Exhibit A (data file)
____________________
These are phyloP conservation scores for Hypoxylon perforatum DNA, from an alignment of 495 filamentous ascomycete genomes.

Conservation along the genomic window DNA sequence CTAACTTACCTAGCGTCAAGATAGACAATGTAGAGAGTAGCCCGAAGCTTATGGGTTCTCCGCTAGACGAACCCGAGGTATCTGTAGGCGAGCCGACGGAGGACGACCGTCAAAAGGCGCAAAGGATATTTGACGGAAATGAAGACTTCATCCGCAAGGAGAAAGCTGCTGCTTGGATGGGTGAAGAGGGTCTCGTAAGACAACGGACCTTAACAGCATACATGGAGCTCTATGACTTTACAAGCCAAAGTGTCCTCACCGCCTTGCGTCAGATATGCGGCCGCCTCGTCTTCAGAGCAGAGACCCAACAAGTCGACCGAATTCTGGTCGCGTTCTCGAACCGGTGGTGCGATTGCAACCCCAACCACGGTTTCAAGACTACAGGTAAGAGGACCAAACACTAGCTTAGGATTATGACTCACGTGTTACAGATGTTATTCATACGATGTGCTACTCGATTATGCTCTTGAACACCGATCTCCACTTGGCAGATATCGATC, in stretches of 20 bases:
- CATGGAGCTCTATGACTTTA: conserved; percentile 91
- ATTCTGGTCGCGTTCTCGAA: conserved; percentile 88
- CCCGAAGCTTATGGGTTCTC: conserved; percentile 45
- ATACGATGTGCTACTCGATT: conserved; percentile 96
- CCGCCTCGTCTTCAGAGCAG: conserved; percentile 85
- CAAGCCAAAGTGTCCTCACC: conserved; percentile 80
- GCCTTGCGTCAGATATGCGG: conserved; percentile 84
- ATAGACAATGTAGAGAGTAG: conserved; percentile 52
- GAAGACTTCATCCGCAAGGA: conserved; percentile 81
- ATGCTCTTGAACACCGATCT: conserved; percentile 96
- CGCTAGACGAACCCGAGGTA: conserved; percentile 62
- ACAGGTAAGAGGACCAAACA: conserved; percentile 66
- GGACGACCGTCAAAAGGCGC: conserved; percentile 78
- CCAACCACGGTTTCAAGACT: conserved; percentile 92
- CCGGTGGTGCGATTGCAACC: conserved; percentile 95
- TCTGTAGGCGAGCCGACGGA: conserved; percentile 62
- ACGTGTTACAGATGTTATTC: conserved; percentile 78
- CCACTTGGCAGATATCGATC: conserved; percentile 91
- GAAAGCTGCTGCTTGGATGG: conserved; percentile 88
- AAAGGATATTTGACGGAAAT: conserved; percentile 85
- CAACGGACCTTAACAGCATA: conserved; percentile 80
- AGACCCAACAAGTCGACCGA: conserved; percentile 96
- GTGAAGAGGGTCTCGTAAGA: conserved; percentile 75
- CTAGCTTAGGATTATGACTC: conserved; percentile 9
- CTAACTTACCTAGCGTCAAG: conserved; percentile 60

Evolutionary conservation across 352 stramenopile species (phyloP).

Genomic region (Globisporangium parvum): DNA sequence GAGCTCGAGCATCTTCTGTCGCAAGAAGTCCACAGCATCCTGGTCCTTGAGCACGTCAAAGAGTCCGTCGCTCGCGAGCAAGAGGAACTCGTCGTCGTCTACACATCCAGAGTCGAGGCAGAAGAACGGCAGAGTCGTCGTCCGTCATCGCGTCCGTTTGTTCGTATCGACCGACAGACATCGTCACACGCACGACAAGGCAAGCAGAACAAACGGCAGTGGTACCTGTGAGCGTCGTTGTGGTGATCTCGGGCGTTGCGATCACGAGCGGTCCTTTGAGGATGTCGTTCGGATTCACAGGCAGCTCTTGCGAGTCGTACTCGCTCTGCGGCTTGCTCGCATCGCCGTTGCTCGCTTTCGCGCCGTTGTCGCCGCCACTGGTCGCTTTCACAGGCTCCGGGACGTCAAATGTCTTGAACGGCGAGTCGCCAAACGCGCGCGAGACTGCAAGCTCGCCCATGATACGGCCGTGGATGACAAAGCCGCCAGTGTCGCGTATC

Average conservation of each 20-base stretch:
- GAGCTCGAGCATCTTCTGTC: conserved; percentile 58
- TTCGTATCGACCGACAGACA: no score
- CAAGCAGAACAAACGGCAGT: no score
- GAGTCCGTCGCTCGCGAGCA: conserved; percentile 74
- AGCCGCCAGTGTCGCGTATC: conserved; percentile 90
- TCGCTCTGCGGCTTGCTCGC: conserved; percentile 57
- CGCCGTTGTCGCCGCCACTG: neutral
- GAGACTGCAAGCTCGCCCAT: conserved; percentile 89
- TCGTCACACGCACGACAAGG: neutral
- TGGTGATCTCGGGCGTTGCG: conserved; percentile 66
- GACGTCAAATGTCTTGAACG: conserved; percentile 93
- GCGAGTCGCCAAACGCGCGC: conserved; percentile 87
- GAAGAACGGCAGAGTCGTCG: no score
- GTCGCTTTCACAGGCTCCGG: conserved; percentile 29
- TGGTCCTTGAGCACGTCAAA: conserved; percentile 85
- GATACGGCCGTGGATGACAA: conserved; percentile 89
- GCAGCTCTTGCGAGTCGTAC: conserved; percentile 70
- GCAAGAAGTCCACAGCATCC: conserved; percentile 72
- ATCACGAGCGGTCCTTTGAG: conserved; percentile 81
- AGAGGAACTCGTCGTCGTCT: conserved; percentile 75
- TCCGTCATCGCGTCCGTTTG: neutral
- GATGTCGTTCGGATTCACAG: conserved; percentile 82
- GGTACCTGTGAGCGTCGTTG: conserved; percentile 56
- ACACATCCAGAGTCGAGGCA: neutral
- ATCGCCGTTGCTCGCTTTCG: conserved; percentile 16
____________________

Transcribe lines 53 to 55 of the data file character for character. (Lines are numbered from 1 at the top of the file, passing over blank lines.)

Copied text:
- GGTACCTGTGAGCGTCGTTG: conserved; percentile 56
- ACACATCCAGAGTCGAGGCA: neutral
- ATCGCCGTTGCTCGCTTTCG: conserved; percentile 16